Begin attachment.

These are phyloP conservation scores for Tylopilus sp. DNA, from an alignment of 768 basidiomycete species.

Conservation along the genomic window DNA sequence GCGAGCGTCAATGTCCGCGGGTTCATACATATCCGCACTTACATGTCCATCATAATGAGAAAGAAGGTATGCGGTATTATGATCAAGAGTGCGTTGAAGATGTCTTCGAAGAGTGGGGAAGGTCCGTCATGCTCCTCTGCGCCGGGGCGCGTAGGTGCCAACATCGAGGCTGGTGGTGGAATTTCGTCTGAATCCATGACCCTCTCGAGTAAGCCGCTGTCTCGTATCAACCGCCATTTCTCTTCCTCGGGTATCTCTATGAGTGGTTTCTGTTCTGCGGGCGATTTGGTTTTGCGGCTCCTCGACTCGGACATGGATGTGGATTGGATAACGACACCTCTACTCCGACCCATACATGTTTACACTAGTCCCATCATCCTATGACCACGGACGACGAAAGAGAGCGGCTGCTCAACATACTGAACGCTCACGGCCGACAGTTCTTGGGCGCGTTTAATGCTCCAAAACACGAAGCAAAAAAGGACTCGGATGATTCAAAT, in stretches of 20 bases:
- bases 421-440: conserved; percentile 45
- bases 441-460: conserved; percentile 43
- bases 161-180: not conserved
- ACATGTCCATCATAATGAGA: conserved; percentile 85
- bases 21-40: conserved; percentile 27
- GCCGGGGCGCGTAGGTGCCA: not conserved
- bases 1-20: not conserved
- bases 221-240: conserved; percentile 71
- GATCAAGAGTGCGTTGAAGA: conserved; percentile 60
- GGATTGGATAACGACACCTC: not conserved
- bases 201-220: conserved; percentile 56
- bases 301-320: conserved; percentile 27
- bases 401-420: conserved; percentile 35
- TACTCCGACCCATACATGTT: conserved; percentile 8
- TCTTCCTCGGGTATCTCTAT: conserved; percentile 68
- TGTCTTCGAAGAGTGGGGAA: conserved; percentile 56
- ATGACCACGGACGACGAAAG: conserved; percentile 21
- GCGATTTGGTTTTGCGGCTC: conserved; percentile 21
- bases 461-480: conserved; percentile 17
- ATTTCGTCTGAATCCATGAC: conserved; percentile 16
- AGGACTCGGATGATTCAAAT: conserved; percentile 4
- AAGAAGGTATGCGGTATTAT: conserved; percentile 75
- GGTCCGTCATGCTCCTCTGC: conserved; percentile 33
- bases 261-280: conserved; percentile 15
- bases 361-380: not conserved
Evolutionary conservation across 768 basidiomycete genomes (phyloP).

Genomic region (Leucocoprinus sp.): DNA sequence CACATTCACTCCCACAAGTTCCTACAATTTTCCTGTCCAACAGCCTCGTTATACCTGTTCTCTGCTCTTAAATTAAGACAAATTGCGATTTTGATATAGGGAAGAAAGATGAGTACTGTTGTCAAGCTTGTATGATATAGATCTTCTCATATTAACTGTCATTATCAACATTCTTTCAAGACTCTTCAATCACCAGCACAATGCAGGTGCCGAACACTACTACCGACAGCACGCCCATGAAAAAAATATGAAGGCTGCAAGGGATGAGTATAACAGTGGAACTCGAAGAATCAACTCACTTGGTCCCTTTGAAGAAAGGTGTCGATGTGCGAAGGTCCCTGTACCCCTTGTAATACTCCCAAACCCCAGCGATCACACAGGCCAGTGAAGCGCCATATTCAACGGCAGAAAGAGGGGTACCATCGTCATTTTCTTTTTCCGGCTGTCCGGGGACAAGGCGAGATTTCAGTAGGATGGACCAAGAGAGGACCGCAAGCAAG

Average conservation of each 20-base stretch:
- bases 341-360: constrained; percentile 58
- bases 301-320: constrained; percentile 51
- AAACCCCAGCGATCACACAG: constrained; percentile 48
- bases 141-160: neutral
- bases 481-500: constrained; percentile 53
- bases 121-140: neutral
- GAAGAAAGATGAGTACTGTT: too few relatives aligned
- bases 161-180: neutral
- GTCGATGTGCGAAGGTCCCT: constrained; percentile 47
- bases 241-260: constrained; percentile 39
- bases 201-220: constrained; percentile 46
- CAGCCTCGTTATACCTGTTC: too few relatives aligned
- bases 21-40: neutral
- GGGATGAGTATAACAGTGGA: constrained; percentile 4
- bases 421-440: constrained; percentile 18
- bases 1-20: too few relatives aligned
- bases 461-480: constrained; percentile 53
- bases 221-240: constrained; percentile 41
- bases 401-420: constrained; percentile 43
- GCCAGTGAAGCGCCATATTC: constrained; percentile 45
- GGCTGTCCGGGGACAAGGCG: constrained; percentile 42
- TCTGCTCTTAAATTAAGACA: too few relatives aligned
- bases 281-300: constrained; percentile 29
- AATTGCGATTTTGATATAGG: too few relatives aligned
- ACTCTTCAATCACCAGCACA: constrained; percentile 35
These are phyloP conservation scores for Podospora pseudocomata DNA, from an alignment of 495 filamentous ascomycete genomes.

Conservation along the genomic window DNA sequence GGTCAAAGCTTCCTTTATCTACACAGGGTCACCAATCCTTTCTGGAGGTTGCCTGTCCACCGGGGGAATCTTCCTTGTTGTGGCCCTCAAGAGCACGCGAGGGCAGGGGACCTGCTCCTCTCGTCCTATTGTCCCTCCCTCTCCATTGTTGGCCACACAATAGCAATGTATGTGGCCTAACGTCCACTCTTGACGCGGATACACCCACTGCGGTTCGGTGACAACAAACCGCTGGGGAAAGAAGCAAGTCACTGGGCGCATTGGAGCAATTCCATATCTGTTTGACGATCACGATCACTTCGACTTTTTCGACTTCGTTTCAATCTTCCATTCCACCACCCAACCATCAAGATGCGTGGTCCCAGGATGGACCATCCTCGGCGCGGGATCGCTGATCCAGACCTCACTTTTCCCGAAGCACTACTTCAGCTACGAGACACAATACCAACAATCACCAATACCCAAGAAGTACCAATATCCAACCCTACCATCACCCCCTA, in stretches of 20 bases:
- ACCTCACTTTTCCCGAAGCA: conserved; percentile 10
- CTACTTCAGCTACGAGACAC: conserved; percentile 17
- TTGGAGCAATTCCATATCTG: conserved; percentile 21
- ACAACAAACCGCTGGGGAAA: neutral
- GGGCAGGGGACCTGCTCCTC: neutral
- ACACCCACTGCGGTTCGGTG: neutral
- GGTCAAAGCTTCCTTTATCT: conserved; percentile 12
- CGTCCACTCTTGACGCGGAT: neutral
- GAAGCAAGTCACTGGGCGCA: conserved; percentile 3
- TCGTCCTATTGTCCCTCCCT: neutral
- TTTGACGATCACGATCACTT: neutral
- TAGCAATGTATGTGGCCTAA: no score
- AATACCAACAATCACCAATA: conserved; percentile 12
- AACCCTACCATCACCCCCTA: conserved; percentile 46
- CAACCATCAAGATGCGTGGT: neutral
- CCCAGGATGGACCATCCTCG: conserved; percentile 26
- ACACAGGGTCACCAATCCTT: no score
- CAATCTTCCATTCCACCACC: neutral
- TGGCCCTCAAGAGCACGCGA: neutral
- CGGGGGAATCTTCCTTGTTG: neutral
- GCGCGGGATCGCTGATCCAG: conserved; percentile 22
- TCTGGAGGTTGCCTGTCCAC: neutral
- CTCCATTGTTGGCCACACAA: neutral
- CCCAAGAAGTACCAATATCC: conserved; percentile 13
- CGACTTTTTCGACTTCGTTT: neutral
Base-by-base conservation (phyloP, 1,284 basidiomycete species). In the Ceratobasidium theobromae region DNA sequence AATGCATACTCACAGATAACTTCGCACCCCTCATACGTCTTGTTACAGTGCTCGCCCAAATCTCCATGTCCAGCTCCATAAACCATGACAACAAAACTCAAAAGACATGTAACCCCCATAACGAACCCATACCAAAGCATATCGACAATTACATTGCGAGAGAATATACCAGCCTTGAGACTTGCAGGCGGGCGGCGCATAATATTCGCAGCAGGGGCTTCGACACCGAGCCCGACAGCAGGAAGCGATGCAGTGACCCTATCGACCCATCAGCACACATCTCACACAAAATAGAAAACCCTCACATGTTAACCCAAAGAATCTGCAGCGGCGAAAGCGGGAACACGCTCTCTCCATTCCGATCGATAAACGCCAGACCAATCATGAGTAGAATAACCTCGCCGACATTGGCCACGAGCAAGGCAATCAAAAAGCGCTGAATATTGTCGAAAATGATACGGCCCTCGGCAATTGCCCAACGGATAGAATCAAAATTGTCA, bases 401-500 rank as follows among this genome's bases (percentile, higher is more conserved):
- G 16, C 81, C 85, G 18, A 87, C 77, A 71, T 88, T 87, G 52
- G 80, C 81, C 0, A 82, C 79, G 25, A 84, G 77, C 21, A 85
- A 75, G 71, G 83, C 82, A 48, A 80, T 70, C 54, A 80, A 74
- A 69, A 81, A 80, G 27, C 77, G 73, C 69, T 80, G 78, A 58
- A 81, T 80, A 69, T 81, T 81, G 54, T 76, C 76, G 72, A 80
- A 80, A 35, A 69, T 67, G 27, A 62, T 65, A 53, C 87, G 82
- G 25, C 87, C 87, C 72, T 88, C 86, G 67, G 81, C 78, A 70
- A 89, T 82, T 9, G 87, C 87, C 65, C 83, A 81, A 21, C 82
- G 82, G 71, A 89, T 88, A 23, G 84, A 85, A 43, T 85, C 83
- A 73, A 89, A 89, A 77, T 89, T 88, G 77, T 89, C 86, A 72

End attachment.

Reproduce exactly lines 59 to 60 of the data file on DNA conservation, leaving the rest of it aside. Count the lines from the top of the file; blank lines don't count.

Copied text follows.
- CTACTTCAGCTACGAGACAC: conserved; percentile 17
- TTGGAGCAATTCCATATCTG: conserved; percentile 21